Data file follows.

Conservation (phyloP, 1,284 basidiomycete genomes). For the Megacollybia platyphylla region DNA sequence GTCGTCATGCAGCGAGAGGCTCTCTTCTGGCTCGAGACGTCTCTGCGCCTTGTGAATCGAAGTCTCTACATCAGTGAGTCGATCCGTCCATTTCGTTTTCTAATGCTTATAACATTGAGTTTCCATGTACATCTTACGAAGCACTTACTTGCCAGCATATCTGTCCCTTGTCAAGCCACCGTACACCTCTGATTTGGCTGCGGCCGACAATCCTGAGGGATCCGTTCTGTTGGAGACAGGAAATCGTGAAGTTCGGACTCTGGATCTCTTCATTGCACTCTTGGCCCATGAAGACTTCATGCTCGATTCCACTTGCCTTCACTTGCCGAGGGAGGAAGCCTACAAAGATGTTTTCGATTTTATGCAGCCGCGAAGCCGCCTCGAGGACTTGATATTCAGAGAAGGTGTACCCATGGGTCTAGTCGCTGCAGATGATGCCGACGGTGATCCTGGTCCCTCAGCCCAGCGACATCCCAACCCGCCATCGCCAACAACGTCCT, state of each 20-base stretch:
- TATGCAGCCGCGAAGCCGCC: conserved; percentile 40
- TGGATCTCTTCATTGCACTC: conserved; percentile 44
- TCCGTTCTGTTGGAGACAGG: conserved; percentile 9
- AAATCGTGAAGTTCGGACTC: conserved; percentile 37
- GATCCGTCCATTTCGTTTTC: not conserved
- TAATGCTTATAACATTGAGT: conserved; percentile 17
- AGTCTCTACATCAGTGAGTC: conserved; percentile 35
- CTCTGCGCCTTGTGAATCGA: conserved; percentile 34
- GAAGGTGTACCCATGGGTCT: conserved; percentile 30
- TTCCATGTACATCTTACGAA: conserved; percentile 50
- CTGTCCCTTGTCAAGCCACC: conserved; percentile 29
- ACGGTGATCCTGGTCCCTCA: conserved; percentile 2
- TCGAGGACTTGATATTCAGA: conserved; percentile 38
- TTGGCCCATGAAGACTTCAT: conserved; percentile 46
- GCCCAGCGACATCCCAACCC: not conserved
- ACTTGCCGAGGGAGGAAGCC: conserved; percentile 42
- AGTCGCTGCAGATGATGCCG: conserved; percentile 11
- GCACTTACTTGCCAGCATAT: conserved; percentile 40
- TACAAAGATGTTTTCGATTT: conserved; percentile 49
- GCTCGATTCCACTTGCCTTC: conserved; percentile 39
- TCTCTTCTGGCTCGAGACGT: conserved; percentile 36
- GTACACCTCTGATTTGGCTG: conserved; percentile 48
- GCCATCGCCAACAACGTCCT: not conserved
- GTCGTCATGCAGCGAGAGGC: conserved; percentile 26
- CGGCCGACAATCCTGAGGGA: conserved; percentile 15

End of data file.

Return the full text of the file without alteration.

Conservation (phyloP, 1,284 basidiomycete genomes). For the Megacollybia platyphylla region DNA sequence GTCGTCATGCAGCGAGAGGCTCTCTTCTGGCTCGAGACGTCTCTGCGCCTTGTGAATCGAAGTCTCTACATCAGTGAGTCGATCCGTCCATTTCGTTTTCTAATGCTTATAACATTGAGTTTCCATGTACATCTTACGAAGCACTTACTTGCCAGCATATCTGTCCCTTGTCAAGCCACCGTACACCTCTGATTTGGCTGCGGCCGACAATCCTGAGGGATCCGTTCTGTTGGAGACAGGAAATCGTGAAGTTCGGACTCTGGATCTCTTCATTGCACTCTTGGCCCATGAAGACTTCATGCTCGATTCCACTTGCCTTCACTTGCCGAGGGAGGAAGCCTACAAAGATGTTTTCGATTTTATGCAGCCGCGAAGCCGCCTCGAGGACTTGATATTCAGAGAAGGTGTACCCATGGGTCTAGTCGCTGCAGATGATGCCGACGGTGATCCTGGTCCCTCAGCCCAGCGACATCCCAACCCGCCATCGCCAACAACGTCCT, state of each 20-base stretch:
- TATGCAGCCGCGAAGCCGCC: conserved; percentile 40
- TGGATCTCTTCATTGCACTC: conserved; percentile 44
- TCCGTTCTGTTGGAGACAGG: conserved; percentile 9
- AAATCGTGAAGTTCGGACTC: conserved; percentile 37
- GATCCGTCCATTTCGTTTTC: not conserved
- TAATGCTTATAACATTGAGT: conserved; percentile 17
- AGTCTCTACATCAGTGAGTC: conserved; percentile 35
- CTCTGCGCCTTGTGAATCGA: conserved; percentile 34
- GAAGGTGTACCCATGGGTCT: conserved; percentile 30
- TTCCATGTACATCTTACGAA: conserved; percentile 50
- CTGTCCCTTGTCAAGCCACC: conserved; percentile 29
- ACGGTGATCCTGGTCCCTCA: conserved; percentile 2
- TCGAGGACTTGATATTCAGA: conserved; percentile 38
- TTGGCCCATGAAGACTTCAT: conserved; percentile 46
- GCCCAGCGACATCCCAACCC: not conserved
- ACTTGCCGAGGGAGGAAGCC: conserved; percentile 42
- AGTCGCTGCAGATGATGCCG: conserved; percentile 11
- GCACTTACTTGCCAGCATAT: conserved; percentile 40
- TACAAAGATGTTTTCGATTT: conserved; percentile 49
- GCTCGATTCCACTTGCCTTC: conserved; percentile 39
- TCTCTTCTGGCTCGAGACGT: conserved; percentile 36
- GTACACCTCTGATTTGGCTG: conserved; percentile 48
- GCCATCGCCAACAACGTCCT: not conserved
- GTCGTCATGCAGCGAGAGGC: conserved; percentile 26
- CGGCCGACAATCCTGAGGGA: conserved; percentile 15